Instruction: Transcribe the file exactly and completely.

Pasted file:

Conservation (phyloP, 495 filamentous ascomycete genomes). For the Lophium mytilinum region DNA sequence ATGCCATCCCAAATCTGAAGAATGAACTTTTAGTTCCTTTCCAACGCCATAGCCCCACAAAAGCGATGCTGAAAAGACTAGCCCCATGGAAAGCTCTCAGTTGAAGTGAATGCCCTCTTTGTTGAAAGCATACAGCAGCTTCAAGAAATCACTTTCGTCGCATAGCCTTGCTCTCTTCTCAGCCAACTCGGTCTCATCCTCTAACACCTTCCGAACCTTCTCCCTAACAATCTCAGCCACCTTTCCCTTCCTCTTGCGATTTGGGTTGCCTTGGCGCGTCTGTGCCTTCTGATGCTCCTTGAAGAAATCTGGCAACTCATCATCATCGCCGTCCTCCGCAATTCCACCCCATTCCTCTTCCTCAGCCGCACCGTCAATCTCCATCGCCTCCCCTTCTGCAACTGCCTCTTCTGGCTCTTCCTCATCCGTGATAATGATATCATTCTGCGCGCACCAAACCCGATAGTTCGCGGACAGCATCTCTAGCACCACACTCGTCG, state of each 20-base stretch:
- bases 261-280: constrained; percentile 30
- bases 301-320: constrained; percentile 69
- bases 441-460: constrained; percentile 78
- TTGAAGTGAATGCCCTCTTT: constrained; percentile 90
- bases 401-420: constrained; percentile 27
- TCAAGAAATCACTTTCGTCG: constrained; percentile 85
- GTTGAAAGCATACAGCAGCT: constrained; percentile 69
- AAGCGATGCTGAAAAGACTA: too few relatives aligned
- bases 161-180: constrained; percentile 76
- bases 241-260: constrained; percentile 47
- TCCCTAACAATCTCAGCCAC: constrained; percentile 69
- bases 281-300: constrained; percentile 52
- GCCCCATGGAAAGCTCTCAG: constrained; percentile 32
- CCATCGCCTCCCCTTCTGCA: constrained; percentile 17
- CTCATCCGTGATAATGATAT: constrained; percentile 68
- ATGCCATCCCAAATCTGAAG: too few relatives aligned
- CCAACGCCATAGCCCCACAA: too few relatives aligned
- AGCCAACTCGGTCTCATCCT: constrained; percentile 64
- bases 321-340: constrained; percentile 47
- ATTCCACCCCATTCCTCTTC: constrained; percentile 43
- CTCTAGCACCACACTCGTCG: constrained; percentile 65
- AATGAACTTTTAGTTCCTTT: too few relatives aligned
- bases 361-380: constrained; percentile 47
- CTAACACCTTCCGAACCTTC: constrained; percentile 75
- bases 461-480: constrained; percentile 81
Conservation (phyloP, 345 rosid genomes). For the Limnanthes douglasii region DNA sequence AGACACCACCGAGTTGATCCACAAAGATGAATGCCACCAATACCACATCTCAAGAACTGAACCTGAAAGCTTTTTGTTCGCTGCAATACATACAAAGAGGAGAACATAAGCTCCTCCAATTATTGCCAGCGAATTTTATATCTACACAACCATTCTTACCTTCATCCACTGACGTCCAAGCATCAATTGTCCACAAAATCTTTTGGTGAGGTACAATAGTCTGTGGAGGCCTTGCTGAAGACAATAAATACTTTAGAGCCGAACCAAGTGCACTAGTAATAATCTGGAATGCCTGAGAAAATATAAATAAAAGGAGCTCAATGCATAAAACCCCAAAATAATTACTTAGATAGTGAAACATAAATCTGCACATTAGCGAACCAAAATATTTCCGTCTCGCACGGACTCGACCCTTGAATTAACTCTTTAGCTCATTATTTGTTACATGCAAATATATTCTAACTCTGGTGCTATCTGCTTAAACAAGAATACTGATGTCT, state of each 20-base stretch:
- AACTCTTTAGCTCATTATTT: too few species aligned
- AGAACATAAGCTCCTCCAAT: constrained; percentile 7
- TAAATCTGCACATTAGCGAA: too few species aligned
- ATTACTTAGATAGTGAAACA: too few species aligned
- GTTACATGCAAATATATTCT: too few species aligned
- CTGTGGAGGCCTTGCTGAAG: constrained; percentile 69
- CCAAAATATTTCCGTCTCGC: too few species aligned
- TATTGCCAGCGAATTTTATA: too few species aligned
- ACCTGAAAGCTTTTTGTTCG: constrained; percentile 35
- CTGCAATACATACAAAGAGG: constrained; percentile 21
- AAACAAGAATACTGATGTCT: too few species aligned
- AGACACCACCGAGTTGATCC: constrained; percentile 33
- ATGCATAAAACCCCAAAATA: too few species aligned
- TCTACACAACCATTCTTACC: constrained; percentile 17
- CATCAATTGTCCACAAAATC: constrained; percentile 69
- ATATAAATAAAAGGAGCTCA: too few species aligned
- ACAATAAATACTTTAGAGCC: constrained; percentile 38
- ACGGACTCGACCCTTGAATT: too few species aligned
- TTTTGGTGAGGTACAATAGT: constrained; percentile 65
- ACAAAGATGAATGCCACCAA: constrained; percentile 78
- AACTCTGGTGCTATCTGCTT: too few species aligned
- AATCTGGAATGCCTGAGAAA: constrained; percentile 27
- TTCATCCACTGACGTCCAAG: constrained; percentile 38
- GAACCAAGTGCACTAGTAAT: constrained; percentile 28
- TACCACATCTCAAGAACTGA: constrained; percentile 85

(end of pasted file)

Conservation (phyloP, 495 filamentous ascomycete genomes). For the Lophium mytilinum region DNA sequence ATGCCATCCCAAATCTGAAGAATGAACTTTTAGTTCCTTTCCAACGCCATAGCCCCACAAAAGCGATGCTGAAAAGACTAGCCCCATGGAAAGCTCTCAGTTGAAGTGAATGCCCTCTTTGTTGAAAGCATACAGCAGCTTCAAGAAATCACTTTCGTCGCATAGCCTTGCTCTCTTCTCAGCCAACTCGGTCTCATCCTCTAACACCTTCCGAACCTTCTCCCTAACAATCTCAGCCACCTTTCCCTTCCTCTTGCGATTTGGGTTGCCTTGGCGCGTCTGTGCCTTCTGATGCTCCTTGAAGAAATCTGGCAACTCATCATCATCGCCGTCCTCCGCAATTCCACCCCATTCCTCTTCCTCAGCCGCACCGTCAATCTCCATCGCCTCCCCTTCTGCAACTGCCTCTTCTGGCTCTTCCTCATCCGTGATAATGATATCATTCTGCGCGCACCAAACCCGATAGTTCGCGGACAGCATCTCTAGCACCACACTCGTCG, state of each 20-base stretch:
- bases 261-280: constrained; percentile 30
- bases 301-320: constrained; percentile 69
- bases 441-460: constrained; percentile 78
- TTGAAGTGAATGCCCTCTTT: constrained; percentile 90
- bases 401-420: constrained; percentile 27
- TCAAGAAATCACTTTCGTCG: constrained; percentile 85
- GTTGAAAGCATACAGCAGCT: constrained; percentile 69
- AAGCGATGCTGAAAAGACTA: too few relatives aligned
- bases 161-180: constrained; percentile 76
- bases 241-260: constrained; percentile 47
- TCCCTAACAATCTCAGCCAC: constrained; percentile 69
- bases 281-300: constrained; percentile 52
- GCCCCATGGAAAGCTCTCAG: constrained; percentile 32
- CCATCGCCTCCCCTTCTGCA: constrained; percentile 17
- CTCATCCGTGATAATGATAT: constrained; percentile 68
- ATGCCATCCCAAATCTGAAG: too few relatives aligned
- CCAACGCCATAGCCCCACAA: too few relatives aligned
- AGCCAACTCGGTCTCATCCT: constrained; percentile 64
- bases 321-340: constrained; percentile 47
- ATTCCACCCCATTCCTCTTC: constrained; percentile 43
- CTCTAGCACCACACTCGTCG: constrained; percentile 65
- AATGAACTTTTAGTTCCTTT: too few relatives aligned
- bases 361-380: constrained; percentile 47
- CTAACACCTTCCGAACCTTC: constrained; percentile 75
- bases 461-480: constrained; percentile 81
Conservation (phyloP, 345 rosid genomes). For the Limnanthes douglasii region DNA sequence AGACACCACCGAGTTGATCCACAAAGATGAATGCCACCAATACCACATCTCAAGAACTGAACCTGAAAGCTTTTTGTTCGCTGCAATACATACAAAGAGGAGAACATAAGCTCCTCCAATTATTGCCAGCGAATTTTATATCTACACAACCATTCTTACCTTCATCCACTGACGTCCAAGCATCAATTGTCCACAAAATCTTTTGGTGAGGTACAATAGTCTGTGGAGGCCTTGCTGAAGACAATAAATACTTTAGAGCCGAACCAAGTGCACTAGTAATAATCTGGAATGCCTGAGAAAATATAAATAAAAGGAGCTCAATGCATAAAACCCCAAAATAATTACTTAGATAGTGAAACATAAATCTGCACATTAGCGAACCAAAATATTTCCGTCTCGCACGGACTCGACCCTTGAATTAACTCTTTAGCTCATTATTTGTTACATGCAAATATATTCTAACTCTGGTGCTATCTGCTTAAACAAGAATACTGATGTCT, state of each 20-base stretch:
- AACTCTTTAGCTCATTATTT: too few species aligned
- AGAACATAAGCTCCTCCAAT: constrained; percentile 7
- TAAATCTGCACATTAGCGAA: too few species aligned
- ATTACTTAGATAGTGAAACA: too few species aligned
- GTTACATGCAAATATATTCT: too few species aligned
- CTGTGGAGGCCTTGCTGAAG: constrained; percentile 69
- CCAAAATATTTCCGTCTCGC: too few species aligned
- TATTGCCAGCGAATTTTATA: too few species aligned
- ACCTGAAAGCTTTTTGTTCG: constrained; percentile 35
- CTGCAATACATACAAAGAGG: constrained; percentile 21
- AAACAAGAATACTGATGTCT: too few species aligned
- AGACACCACCGAGTTGATCC: constrained; percentile 33
- ATGCATAAAACCCCAAAATA: too few species aligned
- TCTACACAACCATTCTTACC: constrained; percentile 17
- CATCAATTGTCCACAAAATC: constrained; percentile 69
- ATATAAATAAAAGGAGCTCA: too few species aligned
- ACAATAAATACTTTAGAGCC: constrained; percentile 38
- ACGGACTCGACCCTTGAATT: too few species aligned
- TTTTGGTGAGGTACAATAGT: constrained; percentile 65
- ACAAAGATGAATGCCACCAA: constrained; percentile 78
- AACTCTGGTGCTATCTGCTT: too few species aligned
- AATCTGGAATGCCTGAGAAA: constrained; percentile 27
- TTCATCCACTGACGTCCAAG: constrained; percentile 38
- GAACCAAGTGCACTAGTAAT: constrained; percentile 28
- TACCACATCTCAAGAACTGA: constrained; percentile 85